US9627340B2 - Semiconductor device - Google Patents

Semiconductor device Download PDF

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US9627340B2
US9627340B2 US14/847,544 US201514847544A US9627340B2 US 9627340 B2 US9627340 B2 US 9627340B2 US 201514847544 A US201514847544 A US 201514847544A US 9627340 B2 US9627340 B2 US 9627340B2
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transistor
signal
circuit
semiconductor chip
semiconductor device
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Toshiyuki Kouchi
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Kioxia Corp
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Toshiba Corp
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    • HELECTRICITY
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    • H01L24/00Arrangements for connecting or disconnecting semiconductor or solid-state bodies; Methods or apparatus related thereto
    • H01L24/01Means for bonding being attached to, or being formed on, the surface to be connected, e.g. chip-to-package, die-attach, "first-level" interconnects; Manufacturing methods related thereto
    • H01L24/10Bump connectors ; Manufacturing methods related thereto
    • H01L24/15Structure, shape, material or disposition of the bump connectors after the connecting process
    • H01L24/17Structure, shape, material or disposition of the bump connectors after the connecting process of a plurality of bump connectors
    • GPHYSICS
    • G11INFORMATION STORAGE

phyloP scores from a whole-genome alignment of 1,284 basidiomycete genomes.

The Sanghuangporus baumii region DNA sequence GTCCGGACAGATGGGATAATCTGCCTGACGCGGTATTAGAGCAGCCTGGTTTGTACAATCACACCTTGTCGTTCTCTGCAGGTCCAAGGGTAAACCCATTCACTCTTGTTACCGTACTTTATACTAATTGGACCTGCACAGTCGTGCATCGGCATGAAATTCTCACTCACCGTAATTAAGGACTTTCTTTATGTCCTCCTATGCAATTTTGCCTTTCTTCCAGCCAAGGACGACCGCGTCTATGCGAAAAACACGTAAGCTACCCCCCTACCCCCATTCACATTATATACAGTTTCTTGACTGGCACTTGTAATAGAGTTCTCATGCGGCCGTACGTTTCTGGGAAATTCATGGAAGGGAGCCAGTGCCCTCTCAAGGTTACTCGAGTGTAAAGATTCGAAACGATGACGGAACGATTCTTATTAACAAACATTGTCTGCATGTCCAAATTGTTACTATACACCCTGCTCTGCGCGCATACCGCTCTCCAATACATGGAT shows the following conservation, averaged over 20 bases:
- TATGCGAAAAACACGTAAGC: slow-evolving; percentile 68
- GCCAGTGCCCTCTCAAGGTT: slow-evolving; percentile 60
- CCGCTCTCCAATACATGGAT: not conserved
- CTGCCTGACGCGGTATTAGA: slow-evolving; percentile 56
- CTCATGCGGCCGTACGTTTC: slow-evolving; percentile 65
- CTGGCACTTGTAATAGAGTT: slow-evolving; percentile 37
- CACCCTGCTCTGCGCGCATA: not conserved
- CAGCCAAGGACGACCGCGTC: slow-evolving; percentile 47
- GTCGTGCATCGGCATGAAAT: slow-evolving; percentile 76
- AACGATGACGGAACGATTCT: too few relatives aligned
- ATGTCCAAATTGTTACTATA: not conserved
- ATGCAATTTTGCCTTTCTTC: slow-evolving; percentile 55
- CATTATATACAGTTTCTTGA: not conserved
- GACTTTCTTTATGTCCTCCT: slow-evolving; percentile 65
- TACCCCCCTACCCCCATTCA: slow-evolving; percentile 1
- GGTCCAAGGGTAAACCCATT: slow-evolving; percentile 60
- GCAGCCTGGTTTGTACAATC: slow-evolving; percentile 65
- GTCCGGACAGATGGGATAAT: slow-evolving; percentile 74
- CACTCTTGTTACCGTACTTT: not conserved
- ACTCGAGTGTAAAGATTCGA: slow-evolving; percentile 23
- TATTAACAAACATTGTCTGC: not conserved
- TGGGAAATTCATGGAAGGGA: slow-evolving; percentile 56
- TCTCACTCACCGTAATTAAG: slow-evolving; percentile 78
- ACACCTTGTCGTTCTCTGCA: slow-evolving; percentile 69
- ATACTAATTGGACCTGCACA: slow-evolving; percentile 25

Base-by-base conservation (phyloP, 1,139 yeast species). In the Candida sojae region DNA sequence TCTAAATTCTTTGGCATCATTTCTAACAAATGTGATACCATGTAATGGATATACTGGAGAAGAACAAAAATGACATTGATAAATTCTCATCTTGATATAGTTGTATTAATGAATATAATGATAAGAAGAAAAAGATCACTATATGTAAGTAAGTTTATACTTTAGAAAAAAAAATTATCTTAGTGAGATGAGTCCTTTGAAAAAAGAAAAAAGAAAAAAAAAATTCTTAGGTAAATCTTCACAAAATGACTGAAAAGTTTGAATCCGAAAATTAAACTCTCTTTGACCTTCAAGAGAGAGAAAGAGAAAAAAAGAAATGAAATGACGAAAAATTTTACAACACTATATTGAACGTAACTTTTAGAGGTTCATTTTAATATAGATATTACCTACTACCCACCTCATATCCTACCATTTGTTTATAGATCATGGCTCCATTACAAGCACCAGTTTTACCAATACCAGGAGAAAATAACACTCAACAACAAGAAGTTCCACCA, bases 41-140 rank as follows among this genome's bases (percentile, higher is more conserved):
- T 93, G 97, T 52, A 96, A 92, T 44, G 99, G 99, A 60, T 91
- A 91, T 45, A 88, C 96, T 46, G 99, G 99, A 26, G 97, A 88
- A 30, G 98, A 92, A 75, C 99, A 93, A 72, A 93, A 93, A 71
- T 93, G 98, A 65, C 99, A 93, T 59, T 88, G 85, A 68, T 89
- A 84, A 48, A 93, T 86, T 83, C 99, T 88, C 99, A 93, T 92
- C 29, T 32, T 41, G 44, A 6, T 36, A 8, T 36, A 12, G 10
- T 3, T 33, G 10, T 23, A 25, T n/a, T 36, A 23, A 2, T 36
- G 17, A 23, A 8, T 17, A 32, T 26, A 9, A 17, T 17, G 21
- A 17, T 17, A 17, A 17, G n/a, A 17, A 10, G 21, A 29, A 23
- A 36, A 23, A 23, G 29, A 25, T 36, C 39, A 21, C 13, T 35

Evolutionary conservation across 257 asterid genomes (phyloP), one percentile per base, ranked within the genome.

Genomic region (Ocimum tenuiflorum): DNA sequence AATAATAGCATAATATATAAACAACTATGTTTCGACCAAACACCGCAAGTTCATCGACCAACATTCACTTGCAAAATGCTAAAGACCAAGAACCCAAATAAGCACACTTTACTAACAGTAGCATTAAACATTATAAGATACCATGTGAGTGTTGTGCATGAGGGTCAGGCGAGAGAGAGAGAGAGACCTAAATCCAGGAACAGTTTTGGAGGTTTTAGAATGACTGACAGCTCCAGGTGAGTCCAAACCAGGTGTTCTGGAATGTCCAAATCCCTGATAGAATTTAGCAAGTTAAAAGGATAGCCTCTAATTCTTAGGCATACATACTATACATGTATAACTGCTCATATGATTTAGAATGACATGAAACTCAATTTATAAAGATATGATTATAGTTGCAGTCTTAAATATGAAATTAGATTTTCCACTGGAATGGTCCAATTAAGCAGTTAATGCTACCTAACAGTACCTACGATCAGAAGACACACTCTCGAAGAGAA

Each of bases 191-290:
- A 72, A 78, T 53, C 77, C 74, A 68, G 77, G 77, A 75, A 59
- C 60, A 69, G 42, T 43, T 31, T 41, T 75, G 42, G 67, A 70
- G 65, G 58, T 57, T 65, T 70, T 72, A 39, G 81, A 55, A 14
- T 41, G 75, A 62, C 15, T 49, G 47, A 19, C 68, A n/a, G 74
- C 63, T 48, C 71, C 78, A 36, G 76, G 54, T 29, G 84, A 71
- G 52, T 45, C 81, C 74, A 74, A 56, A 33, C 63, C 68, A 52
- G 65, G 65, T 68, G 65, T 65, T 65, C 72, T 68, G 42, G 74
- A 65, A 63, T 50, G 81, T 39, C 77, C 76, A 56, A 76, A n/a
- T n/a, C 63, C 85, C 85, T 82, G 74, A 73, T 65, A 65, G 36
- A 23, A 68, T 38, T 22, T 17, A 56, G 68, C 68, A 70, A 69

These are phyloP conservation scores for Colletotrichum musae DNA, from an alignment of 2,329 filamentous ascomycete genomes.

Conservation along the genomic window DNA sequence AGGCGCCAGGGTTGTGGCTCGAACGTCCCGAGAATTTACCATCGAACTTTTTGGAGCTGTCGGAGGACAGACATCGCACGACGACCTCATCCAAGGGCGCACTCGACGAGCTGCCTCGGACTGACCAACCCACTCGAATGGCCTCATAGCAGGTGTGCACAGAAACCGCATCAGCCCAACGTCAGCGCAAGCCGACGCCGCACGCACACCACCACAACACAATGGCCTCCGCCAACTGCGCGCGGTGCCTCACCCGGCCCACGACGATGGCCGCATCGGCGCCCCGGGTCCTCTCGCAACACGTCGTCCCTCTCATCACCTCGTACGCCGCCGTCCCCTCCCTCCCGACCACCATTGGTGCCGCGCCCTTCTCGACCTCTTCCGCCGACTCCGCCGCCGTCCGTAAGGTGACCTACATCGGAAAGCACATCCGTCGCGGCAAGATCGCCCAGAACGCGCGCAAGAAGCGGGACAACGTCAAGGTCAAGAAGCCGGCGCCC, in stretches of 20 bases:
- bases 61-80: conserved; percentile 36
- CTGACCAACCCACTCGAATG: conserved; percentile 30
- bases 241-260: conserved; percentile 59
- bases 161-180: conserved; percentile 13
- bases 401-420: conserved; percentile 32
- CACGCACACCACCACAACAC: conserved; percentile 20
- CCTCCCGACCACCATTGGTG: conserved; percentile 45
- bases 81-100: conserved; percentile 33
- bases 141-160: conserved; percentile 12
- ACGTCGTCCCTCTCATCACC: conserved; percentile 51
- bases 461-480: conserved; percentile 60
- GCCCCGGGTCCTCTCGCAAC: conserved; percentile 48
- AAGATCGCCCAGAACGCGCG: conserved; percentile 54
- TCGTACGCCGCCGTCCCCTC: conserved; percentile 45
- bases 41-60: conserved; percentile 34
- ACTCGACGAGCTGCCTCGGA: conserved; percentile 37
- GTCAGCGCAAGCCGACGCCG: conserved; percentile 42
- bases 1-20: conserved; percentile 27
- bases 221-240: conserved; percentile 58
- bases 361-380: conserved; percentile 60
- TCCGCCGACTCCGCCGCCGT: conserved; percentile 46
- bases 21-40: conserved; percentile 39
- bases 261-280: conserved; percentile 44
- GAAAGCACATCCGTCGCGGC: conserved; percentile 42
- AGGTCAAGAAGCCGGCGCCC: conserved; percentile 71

• G11CSTATIC STORES
    • G11C5/00Details of stores covered by G11C11/00
    • G11C5/02Disposition of storage elements, e.g. in the form of a matrix array
    • G11C5/025Geometric lay-out considerations of storage- and peripheral-blocks in a semiconductor storage device
    • GPHYSICS
    • G11INFORMATION STORAGE
    • G11CSTATIC STORES
    • G11C5/00Details of stores covered by G11C11/00
    • G11C5/06Arrangements for interconnecting storage elements electrically, e.g. by wiring
    • G11C5/063Voltage and signal distribution in integrated semi-conductor memory access lines, e.g. word-line, bit-line, cross-over resistance, propagation delay
    • GPHYSICS
    • G11INFORMATION STORAGE
    • G11CSTATIC STORES
    • G11C5/00Details of stores covered by G11C11/00
    • G11C5/14Power supply arrangements, e.g. Power down/chip (de)selection, layout of wiring/power grids, multiple supply levels
    • G11C5/147Voltage reference generators, voltage and current regulators ; Internally lowered supply level ; Compensation for voltage drops
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    • H01L23/48Arrangements for conducting electric current to or from the solid state body in operation, e.g. leads, terminal arrangements ; Selection of materials therefor
    • H01L23/481Internal lead connections, e.g. via connections, feedthrough structures
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    • H01L25/04Assemblies consisting of a plurality of individual semiconductor or other solid state devices ; Multistep manufacturing processes thereof all the devices being of a type provided for in the same subgroup of groups H01L27/00 - H01L51/00, e.g. assemblies of rectifier diodes the devices not having separate containers